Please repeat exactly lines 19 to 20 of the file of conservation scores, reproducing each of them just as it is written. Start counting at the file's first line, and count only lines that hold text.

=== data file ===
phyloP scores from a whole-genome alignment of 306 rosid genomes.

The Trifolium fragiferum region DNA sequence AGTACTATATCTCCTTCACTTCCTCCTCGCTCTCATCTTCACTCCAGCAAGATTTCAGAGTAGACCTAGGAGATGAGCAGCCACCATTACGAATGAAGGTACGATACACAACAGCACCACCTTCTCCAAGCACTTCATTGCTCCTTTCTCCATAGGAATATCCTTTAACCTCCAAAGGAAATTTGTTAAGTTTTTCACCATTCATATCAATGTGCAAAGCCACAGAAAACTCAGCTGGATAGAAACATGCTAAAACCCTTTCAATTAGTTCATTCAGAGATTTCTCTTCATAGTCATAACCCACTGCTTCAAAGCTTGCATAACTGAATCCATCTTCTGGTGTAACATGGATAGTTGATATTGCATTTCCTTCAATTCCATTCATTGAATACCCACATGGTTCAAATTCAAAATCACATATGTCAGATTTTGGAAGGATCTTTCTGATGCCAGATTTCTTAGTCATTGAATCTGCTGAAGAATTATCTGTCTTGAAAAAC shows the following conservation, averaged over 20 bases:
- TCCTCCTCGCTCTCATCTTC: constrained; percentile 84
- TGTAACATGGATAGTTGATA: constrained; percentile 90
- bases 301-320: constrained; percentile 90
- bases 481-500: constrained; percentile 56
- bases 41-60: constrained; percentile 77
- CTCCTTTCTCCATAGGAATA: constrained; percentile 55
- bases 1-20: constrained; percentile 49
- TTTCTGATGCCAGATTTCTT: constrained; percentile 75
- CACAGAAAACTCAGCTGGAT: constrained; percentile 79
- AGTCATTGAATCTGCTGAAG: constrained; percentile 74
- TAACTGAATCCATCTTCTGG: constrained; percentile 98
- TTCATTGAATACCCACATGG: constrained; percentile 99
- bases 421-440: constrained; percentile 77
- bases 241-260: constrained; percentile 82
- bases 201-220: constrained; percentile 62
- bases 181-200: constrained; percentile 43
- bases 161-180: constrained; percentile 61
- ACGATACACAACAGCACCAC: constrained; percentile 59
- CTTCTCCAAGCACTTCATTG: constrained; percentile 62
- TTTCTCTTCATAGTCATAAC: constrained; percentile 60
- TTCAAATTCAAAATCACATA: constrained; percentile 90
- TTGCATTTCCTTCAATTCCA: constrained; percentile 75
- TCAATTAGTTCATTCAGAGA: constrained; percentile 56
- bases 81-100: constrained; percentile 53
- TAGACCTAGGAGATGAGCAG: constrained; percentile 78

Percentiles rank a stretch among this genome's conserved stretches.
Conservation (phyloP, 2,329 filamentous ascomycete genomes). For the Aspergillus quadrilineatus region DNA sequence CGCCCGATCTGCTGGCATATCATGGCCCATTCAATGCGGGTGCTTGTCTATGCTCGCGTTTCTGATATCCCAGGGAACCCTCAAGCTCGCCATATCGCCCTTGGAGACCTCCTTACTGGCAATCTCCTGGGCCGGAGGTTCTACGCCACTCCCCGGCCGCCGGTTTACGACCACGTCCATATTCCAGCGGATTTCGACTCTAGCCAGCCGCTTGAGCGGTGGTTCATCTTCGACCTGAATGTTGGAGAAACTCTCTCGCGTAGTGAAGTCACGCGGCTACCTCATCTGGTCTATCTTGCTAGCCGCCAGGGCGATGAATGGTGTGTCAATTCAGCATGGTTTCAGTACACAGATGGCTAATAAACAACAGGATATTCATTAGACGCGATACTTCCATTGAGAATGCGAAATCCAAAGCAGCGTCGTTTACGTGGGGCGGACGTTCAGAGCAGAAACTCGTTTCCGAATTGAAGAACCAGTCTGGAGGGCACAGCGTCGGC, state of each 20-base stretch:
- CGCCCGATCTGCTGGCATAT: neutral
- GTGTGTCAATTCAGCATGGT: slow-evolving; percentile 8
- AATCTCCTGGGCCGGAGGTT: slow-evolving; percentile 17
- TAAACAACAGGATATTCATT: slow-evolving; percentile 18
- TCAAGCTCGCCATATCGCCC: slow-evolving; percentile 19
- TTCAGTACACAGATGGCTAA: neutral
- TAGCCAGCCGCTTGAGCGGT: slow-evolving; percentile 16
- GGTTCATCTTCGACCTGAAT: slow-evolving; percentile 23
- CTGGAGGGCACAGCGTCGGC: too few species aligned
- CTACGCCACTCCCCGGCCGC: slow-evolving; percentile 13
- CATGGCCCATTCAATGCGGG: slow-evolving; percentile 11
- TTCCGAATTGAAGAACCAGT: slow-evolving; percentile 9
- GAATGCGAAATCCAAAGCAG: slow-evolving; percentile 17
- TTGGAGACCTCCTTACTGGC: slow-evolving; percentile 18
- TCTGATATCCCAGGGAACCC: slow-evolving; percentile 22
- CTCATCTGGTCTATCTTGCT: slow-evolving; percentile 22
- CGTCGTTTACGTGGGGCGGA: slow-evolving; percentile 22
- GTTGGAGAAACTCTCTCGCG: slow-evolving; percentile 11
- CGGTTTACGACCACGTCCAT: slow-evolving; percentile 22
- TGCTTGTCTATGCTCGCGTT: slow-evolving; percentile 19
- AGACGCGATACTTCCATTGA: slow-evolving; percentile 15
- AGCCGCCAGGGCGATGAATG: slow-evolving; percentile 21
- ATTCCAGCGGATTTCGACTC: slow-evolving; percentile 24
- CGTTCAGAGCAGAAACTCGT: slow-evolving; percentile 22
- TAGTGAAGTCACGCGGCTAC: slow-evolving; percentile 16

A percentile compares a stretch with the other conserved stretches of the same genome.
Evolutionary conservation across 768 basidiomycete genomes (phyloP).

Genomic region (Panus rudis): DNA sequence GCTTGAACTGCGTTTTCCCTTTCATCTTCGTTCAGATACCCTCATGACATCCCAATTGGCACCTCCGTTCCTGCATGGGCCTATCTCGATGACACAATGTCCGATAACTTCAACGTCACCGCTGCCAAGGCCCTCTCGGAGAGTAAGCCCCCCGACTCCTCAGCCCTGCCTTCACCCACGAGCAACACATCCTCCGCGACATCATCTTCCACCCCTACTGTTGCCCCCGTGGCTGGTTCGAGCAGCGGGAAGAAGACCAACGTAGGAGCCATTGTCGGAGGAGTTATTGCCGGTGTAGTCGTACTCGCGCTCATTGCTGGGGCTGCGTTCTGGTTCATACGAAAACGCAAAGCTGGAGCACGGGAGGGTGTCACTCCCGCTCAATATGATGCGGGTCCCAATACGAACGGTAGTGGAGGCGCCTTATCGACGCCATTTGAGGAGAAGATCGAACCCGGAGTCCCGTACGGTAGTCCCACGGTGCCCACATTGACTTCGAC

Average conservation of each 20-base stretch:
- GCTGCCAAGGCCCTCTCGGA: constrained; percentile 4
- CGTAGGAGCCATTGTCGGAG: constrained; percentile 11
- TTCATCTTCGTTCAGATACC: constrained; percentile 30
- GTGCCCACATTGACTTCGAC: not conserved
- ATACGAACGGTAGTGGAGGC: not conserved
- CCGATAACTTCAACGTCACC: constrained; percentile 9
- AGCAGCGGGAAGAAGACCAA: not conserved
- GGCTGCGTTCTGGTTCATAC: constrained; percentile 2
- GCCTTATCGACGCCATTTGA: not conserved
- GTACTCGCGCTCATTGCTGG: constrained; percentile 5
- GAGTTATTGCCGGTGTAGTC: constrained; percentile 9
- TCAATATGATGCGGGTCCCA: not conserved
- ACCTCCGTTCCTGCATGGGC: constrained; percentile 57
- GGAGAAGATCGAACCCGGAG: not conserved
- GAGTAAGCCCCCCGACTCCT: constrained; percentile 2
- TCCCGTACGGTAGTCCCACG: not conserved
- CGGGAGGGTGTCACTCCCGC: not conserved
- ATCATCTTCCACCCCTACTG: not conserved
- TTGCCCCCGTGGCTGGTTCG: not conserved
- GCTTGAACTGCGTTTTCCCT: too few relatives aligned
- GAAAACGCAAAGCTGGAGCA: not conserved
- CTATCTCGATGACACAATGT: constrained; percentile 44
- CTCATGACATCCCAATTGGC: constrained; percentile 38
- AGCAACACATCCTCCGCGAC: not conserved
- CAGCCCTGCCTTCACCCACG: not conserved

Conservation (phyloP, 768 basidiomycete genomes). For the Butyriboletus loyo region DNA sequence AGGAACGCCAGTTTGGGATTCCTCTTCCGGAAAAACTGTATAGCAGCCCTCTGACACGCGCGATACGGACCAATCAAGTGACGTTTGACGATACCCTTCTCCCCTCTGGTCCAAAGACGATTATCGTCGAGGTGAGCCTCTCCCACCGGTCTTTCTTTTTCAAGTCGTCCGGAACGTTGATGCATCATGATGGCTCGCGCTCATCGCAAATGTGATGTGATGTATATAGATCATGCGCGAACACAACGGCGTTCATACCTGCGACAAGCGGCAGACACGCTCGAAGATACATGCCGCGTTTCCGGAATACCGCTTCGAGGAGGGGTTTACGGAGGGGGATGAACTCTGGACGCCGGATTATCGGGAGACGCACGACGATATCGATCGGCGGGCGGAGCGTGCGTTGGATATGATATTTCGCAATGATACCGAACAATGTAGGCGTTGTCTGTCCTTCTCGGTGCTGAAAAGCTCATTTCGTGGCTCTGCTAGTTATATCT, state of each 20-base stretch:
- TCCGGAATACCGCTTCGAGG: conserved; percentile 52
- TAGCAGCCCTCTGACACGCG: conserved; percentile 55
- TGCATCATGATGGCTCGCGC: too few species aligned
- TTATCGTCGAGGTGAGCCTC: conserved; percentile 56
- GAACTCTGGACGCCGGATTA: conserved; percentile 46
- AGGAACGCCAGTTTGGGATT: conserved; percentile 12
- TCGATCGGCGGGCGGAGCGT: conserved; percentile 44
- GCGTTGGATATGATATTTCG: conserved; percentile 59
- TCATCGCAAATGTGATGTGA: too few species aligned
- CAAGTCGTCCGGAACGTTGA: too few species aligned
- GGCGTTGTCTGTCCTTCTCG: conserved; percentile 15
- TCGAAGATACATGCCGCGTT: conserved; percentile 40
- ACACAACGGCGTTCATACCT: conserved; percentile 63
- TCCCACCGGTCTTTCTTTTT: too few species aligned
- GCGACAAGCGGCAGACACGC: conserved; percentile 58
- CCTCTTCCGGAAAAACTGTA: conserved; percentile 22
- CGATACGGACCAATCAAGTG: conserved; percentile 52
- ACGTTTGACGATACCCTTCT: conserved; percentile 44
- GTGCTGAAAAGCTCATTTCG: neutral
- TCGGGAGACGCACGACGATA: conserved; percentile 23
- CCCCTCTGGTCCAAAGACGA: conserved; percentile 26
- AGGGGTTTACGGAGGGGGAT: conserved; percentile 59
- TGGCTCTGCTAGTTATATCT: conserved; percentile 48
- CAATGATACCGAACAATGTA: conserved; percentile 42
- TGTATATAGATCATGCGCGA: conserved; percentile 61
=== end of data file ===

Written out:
- bases 161-180: constrained; percentile 61
- ACGATACACAACAGCACCAC: constrained; percentile 59